Tech & Ed | Personalized Learning | Gamification | International Ed | Mobile Learning

A 2010 New York Times article entitled “Attached To Technology And Paying a Price” explains how, yes, our brains have been changed by technology. And not just our brains, but our habits, our views, our relationships and even our lives. When we, in the 60’s consumed only 4 hours of media, and now consume a staggering 12 hours of media a day (counting media we consume at the same time on its own timer), there has obviously been a radical transformation afoot in our culture. It is difficult to know whether we are driving the technology or the technology is driving us.

In the article, Matt Richtel also debunks the notion that our brains are capable of true multi-tasking–a “finding” that I am rather disturbed to hear, though this isn’t the first time I’ve been exposed to such findings. The reasons I am upset to ‘learn’ it is because it’s something I’ve feared for years now: I’m really not as productive when I’m doing two (or ten) things at once.

My daily habits do involve bouncing between Twitter and Facebook and CNN and CNET and a million other sites and apps, and though I feel I give a good deal of attention to each when it matters, I never find myself able to give anything 100% of my brain. I seem physically incapable of it, in fact, which makes me tend to believe the ‘science’ behind such findings. I even downloaded a Google Chrome extension called “StayFocused” to help me limit my time on “my sites” each day…but I’ve already done my best to disable or limit its power to limit me.

In the article, everyone from Stanford researchers to learned doctors and scientists gets in on the act of speculating whether or not we’re wired for this time of response to stimuli or if it is, indeed, an evolutionary thing: there is definitely no consensus. As one Stanford professor pointed out, he has a near Pavlovian response to hearing the ‘ding’ of the bell indicating a new message in his inbox…and I doubt he is alone in this response. Though for many youth today, it isn’t their inboxes but the vibration or sound that indicates a new text which they cannot ignore. Indeed, I honestly can’t recall seeing any of my adolescent family members or any of the hundreds of my former high school students ignore an incoming text save for those rarest of occasions.

**As an aside, the husband/father depicted in the article who literally seems incapable of putting down his tech-toys, be it for a vacation with family or his own honeymoon is a disturbing commentary on our culture that I hope doesn’t become too widespread, lest the divorce rate climb to 100%…

http://www.nytimes.com/2010/06/07/technology/07brain.html?ref=yourbrainoncomputers

Advertisements

Comments on: "This Is Your Brain On…Tech?" (3)

  1. HAHAHAHA! Lindsey I loved your little story about the Chrome’s “Stay Focused” feature you downloaded and subsequently limited so you would not be “controlled” by this extension!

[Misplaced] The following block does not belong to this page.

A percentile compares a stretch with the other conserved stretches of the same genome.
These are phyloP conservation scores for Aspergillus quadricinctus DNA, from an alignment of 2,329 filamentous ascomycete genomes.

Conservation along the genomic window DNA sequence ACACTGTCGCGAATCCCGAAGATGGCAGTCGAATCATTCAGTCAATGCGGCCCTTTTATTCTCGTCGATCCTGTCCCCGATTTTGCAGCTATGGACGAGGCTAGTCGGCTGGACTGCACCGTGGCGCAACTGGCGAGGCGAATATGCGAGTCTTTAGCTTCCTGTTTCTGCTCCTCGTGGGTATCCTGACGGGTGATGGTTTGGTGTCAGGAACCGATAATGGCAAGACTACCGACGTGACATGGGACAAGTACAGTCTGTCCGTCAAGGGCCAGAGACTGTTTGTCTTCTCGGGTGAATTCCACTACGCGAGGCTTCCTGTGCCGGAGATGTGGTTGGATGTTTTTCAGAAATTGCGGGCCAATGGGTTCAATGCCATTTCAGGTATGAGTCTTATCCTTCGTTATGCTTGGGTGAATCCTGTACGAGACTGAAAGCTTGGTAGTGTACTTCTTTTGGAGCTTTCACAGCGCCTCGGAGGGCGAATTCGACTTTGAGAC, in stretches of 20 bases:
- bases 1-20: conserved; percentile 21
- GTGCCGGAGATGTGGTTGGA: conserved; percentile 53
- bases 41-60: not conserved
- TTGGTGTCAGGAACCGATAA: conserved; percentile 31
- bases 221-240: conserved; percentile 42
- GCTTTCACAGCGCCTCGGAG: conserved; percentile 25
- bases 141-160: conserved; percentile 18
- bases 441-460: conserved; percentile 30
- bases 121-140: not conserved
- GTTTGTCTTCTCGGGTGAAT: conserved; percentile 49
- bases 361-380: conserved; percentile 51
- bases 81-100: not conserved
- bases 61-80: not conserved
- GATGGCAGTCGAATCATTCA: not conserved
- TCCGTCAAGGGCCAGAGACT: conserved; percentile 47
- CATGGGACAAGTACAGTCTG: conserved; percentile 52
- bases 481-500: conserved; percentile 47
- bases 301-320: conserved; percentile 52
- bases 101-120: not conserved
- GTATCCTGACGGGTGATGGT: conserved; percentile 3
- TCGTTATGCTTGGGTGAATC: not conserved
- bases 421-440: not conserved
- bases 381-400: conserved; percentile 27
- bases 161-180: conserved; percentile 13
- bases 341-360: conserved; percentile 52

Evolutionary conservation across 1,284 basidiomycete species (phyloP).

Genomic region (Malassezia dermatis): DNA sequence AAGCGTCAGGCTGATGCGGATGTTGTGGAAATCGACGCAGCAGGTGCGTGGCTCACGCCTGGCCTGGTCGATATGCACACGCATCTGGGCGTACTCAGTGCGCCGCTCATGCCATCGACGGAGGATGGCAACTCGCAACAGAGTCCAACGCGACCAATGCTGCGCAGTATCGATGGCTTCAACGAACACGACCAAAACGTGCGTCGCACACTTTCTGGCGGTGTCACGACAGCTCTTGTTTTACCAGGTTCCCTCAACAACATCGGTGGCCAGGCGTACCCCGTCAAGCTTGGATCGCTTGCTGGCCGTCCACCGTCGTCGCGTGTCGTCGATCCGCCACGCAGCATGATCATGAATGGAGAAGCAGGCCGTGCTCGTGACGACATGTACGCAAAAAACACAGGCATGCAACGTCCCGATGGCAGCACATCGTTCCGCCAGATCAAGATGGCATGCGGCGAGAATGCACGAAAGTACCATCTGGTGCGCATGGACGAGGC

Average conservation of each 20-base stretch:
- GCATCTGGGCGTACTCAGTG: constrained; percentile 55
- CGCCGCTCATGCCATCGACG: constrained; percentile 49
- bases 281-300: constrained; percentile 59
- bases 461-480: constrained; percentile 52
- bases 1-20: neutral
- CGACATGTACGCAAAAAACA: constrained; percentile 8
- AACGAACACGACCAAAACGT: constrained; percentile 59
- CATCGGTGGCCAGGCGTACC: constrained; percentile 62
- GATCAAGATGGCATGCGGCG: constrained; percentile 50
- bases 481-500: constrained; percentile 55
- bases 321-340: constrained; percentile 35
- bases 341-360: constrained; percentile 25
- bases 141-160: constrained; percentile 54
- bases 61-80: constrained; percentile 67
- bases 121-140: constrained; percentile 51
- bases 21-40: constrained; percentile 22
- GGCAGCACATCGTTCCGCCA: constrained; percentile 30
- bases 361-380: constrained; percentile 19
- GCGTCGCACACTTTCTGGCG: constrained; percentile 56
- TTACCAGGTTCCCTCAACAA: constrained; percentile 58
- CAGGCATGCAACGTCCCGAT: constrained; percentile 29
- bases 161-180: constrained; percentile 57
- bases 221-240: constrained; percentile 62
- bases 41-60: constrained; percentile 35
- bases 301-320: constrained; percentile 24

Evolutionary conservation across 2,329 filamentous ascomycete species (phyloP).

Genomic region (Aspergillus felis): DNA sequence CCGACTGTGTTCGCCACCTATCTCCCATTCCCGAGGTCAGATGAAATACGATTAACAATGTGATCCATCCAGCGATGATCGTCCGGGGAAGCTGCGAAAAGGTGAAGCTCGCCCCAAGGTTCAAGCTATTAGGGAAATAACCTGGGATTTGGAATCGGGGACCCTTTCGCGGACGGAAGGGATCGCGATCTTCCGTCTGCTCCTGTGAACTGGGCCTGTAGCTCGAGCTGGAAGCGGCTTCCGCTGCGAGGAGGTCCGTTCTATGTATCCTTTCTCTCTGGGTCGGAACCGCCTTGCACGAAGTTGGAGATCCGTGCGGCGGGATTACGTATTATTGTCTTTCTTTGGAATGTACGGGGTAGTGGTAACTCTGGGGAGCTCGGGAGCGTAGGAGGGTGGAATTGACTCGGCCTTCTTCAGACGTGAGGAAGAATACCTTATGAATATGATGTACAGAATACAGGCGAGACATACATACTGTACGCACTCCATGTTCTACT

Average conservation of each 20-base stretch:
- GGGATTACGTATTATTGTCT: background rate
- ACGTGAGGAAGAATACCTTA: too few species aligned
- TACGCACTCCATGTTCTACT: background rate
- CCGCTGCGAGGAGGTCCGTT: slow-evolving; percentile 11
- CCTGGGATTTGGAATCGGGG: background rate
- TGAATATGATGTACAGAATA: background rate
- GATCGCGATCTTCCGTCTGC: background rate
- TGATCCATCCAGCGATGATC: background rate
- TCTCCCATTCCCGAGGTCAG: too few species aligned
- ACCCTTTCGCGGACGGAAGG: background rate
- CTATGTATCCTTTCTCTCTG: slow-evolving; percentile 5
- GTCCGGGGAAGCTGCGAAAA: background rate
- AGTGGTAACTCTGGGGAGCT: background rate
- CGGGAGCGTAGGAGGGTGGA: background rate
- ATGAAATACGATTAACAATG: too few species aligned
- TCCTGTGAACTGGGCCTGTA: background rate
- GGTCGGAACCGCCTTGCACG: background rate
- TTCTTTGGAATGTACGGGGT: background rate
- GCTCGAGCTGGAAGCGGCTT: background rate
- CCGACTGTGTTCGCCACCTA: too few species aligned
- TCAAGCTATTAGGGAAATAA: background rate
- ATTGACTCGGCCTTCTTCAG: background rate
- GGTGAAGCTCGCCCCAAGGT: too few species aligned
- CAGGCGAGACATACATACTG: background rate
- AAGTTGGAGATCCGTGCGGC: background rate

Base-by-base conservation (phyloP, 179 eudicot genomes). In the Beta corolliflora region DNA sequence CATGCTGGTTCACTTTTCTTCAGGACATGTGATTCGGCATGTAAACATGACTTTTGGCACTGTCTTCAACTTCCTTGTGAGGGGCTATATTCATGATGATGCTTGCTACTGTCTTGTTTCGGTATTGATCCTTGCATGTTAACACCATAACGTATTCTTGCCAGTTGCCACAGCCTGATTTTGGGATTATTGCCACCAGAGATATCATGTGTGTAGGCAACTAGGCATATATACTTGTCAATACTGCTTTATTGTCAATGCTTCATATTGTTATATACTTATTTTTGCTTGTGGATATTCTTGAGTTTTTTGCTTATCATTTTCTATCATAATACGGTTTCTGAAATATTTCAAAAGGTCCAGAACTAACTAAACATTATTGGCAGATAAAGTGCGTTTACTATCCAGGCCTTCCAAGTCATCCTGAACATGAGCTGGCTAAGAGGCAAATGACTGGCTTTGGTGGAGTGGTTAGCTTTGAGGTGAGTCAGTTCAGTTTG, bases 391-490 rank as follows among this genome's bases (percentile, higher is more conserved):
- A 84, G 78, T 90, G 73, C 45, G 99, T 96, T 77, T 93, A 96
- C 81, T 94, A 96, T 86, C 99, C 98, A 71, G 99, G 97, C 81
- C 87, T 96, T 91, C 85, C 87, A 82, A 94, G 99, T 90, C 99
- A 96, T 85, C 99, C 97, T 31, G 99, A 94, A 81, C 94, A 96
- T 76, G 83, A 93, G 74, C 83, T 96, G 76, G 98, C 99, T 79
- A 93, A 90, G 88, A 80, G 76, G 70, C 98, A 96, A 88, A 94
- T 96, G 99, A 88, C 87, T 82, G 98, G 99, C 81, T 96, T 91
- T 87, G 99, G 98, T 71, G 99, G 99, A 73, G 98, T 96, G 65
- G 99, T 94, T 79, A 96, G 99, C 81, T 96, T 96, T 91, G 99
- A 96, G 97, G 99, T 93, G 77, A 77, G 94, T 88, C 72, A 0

I wrote a very similar post to yours regarding my ultimate “submission” and acknowledgement to the fact that we cannot “truly” stay focused on multiple things at a time and how our habits and life styles, really, are changing according to technology. I am starting to think that technology might be driving us and not the other way around.

    One thing that I am struggling with (not that this is a new thing) is whether this phenomenon of children and ourselves being so dependent and driven by technology is something I should accept as an “evolutionary” thing or whether as an educator I should seriously consider how to prevent this from spreading rampantly (not that it has not already). In the NYT article you quoted in your 3min-presentation essay on Kyrene and its spending on technology, it quotes Cuban who states that “keeping children engaged requires an environment of constant novelty, which cannot be sustained” (Richtel, Sept. 3, 2011). Children are constantly stimulated my technology and it is now just the environment they grow up in and they probably take those constant stimulants (e.g., a “ding” from their phone that a text has arrived, etc.) for granted. So, naturally our classroom curriculums might have to become more stimulating and that just means there is more pressure on teachers to make the material they are teaching even more stimulating, which is already hard enough as it is.

    Geez…I know….no..no! I DON’T KNOW!!! That’s the problem! ahhhh

    • Hah, Maria! Great comments. I don’t know the answer either. I think in a few years when I’m a parent, I’m likely to let my kid use the iPad (or whatever exists at that point) for learning and fun, but I won’t allow the TV under 2 years, for instance. WHY do I make that distinction? Is it just clever marketing on Apple’s part…have certain devices and gadgets become acceptable and others viewed with a negative light? I recently read an article about “screen time” for kids under two and how bad that was for their development (NY Times article, I think) and it focused on TV’s, but there was *no* mention of all the tablets and iPhones and iPads that kids are using…is it just the interactivity or is technology so pervasive, and new tech in particular, that we don’t even question it?

  2. JosephTorson said:

    Cool blog as for me. Thank you for providing that info.

    Joseph Torson
    jamming mobile phones

Leave a Comment!

Fill in your details below or click an icon to log in:

WordPress.com Logo

You are commenting using your WordPress.com account. Log Out / Change )

Twitter picture

You are commenting using your Twitter account. Log Out / Change )

Facebook photo

You are commenting using your Facebook account. Log Out / Change )

Google+ photo

You are commenting using your Google+ account. Log Out / Change )

Connecting to %s